Can Amazon really have a low-carbon future?

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Can Amazon really have a low-carbon future?

Danny Chivers writes about the big problems of ‘net-zero’ targets.


Amazon for the Amazon? Founder Jeff Bezos at his company’s head office in Seattle, USA. TED S WARREN/AP

The big online sales company, Amazon, has a carbon footprint of over 50 million tonnes of CO2. That’s about the same as the emissions of New York City.

But in 2019, Amazon said it would go ‘net-zero’ by 2040, ten years before 2050 in the 2015 Paris Agreement. So, is this big company now a climate hero?

Some of the company’s climate promises look positive – building solar farms and buying 100,000 new electric vehicles. But an important part Amazon’s planning looks less likely - its $100-million ‘Right Now Climate Fund’. It uses ‘natural solutions’ to take carbon from the air and ‘offset’ or balance its carbon emissions.

In 2020, Amazon said it would spend $10 million of this money on US forest projects. They will reward landowners in Appalachia for cutting down fewer trees and allowing trees to grow closer together and so store more carbon. Amazon says this will save 18.5 million tonnes of CO2 between now and 2031.

Experts are not happy with these figures. The figures don’t include the fact that demand for wood will likely increase elsewhere. There are also doubts about how to measure the success of the plan as any impacts would take place over many years.

These are common problems for any ‘natural’ methods for absorbing carbon. It’s true that the expansion of forests, wetlands, and grasslands will be very important to avoid the worst climate impacts. But trying to measure how much carbon is saved exactly by a project is very difficult and may give unclear results. It seems that Amazon is planning to use the figures to say that it is saving up to 20 per cent of its emissions.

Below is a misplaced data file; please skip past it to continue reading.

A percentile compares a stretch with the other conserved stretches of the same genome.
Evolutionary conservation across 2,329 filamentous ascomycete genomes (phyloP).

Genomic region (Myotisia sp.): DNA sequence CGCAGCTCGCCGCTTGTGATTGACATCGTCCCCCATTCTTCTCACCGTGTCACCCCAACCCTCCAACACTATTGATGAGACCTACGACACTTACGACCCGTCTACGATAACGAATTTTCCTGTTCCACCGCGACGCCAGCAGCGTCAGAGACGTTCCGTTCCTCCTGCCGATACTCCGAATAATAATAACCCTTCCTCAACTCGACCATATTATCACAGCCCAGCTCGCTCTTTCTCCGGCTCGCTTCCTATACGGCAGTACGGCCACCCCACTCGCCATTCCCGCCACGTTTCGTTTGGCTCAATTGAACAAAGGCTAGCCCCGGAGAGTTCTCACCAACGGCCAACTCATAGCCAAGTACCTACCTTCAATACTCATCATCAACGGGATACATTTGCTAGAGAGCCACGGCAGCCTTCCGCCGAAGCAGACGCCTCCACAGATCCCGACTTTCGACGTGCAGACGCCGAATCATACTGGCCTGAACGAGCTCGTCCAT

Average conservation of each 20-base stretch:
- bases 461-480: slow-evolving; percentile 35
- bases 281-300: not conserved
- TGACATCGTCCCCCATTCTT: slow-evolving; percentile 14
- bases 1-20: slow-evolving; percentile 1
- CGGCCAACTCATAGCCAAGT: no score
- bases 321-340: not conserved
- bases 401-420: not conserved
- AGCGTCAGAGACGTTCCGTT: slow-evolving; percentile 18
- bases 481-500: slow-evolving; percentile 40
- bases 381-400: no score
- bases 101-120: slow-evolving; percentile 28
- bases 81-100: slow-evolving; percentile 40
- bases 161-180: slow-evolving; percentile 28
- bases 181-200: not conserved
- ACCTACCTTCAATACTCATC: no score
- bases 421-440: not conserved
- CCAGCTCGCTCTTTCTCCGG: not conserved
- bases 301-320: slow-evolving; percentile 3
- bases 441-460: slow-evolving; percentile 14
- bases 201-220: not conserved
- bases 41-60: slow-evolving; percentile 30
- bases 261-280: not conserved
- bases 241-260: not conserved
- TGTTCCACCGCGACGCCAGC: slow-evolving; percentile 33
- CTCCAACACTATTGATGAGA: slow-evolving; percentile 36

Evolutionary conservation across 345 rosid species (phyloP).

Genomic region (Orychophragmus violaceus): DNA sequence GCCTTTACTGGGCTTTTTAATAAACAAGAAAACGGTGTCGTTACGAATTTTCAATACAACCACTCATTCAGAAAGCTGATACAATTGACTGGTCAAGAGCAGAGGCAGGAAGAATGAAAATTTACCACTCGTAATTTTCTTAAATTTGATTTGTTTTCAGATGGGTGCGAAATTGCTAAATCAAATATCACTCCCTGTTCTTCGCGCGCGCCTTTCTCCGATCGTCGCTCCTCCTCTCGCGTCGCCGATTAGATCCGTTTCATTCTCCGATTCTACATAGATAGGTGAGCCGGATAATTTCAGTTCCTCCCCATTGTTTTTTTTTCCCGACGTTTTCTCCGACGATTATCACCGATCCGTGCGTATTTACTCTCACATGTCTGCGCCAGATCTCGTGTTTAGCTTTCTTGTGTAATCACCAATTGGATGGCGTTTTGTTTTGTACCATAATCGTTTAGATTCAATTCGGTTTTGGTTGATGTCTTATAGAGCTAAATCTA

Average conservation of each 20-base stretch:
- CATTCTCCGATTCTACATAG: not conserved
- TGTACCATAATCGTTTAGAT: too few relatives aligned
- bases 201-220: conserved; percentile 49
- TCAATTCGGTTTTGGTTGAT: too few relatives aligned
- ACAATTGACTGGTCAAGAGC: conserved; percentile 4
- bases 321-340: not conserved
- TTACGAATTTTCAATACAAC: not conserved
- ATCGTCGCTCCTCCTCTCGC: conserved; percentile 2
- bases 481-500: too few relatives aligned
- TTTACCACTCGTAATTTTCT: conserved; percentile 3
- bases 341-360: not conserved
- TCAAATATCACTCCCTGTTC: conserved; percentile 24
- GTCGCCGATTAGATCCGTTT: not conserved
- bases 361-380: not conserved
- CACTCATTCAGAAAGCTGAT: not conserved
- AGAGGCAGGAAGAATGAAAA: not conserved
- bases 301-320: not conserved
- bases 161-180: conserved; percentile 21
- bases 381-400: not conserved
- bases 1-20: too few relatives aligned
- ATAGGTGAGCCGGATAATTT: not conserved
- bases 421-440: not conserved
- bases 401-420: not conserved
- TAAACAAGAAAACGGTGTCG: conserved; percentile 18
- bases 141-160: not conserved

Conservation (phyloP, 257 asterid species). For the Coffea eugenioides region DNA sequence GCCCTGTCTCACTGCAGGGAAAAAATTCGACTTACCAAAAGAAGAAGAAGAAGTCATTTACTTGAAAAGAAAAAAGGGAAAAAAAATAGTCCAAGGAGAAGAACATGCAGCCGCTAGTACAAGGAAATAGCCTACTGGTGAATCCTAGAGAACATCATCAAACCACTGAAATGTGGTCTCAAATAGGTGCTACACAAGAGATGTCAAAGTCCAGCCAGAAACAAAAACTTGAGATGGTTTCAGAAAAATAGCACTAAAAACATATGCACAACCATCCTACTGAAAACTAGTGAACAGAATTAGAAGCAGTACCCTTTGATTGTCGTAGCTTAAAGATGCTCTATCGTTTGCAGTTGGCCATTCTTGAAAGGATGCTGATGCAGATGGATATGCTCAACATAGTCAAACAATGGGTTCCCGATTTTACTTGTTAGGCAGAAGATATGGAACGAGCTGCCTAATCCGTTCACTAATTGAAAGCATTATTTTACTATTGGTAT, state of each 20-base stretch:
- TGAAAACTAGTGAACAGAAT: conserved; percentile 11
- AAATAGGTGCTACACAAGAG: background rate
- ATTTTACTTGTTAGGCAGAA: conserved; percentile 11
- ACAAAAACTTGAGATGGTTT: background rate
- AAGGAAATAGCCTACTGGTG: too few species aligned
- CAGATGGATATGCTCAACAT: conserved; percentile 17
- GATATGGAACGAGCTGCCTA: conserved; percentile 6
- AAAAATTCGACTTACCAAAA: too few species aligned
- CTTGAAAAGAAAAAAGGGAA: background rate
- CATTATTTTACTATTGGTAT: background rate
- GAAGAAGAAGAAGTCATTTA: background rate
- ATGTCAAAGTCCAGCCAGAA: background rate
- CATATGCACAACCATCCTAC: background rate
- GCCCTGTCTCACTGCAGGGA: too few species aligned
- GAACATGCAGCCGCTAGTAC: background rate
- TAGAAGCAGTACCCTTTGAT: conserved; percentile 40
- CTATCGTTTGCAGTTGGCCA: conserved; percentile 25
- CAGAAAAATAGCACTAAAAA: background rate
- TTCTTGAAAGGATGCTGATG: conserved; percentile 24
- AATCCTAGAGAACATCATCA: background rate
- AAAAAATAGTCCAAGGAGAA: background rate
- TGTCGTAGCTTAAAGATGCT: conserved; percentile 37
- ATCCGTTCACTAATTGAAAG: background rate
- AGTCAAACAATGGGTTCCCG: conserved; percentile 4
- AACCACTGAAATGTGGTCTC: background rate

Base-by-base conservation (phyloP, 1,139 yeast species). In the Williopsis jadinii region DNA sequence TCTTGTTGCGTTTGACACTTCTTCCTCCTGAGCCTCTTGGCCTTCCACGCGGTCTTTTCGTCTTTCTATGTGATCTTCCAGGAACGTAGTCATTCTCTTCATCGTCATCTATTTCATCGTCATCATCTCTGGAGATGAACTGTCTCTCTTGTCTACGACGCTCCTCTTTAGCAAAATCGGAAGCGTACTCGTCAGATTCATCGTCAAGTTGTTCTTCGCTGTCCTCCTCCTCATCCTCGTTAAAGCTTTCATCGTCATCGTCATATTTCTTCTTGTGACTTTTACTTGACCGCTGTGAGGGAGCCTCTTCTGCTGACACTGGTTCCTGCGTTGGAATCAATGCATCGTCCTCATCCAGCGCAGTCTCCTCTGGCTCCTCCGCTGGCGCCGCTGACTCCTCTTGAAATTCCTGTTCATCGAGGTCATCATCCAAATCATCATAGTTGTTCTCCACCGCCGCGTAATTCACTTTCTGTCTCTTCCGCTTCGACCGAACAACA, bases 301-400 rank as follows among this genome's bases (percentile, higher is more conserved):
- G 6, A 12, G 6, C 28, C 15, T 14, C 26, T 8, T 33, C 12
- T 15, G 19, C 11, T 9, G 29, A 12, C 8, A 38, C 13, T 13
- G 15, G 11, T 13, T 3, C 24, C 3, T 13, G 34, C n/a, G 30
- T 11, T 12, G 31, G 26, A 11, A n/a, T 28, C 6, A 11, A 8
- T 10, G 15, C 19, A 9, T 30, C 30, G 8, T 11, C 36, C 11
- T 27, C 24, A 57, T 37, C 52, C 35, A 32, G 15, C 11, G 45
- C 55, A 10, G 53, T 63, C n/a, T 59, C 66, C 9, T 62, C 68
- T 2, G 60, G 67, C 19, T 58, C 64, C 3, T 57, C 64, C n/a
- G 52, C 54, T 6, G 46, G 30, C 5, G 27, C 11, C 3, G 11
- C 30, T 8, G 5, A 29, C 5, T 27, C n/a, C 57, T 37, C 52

Net-zero = not zero?

So Amazon will use these ‘carbon savings’ because they’ve promised to reach ‘net-zero’ emissions. This means they plan to show that they are ‘absorbing’ as much greenhouse gas as they’re emitting. The UN says that by late 2020 over 1,700 big organizations had net-zero targets with 22 countries and regions including the European Union, UK, and Japan.

The idea of net-zero by 2050 came out of the 2015 Paris Agreement. It’s an important target, and we need it urgently to reach ‘net negative’ emissions. This is the point where nature is absorbing more carbon than human society is emitting and global heating may begin to slow.

The target makes sense on the level of the planet. But the two tasks of reducing emissions and restoring nature need very different solutions, in very different places. So putting these two against each other within individual countries or businesses is harder to justify. And, as dishonest companies and governments have found, it makes it possible to show very unclear figures.

A simple carbon reduction target from Amazon – for example, a 50 per cent cut by 2030 – would be much easier to measure. But it announced a ‘net-zero by 2040’ target, and this means if necessary and they do not reach the target, they can add forestry projects, which are impossible to measure. Oil companies like BP and Equinor are also using these unclear promises to say they can reach net-zero while still extracting fossil fuels.

Whose carbon?

Another problem: why would we give the big tech and oil companies responsibility for the world’s forests? We know that local action – particularly by indigenous peoples – is the best way to save forests. If we allow companies to control ‘natural solutions’ and to offset a lot of their emissions, it is the worst situation.


(This article is in easier English so it is possible that we changed the words, the text structure, and the quotes.)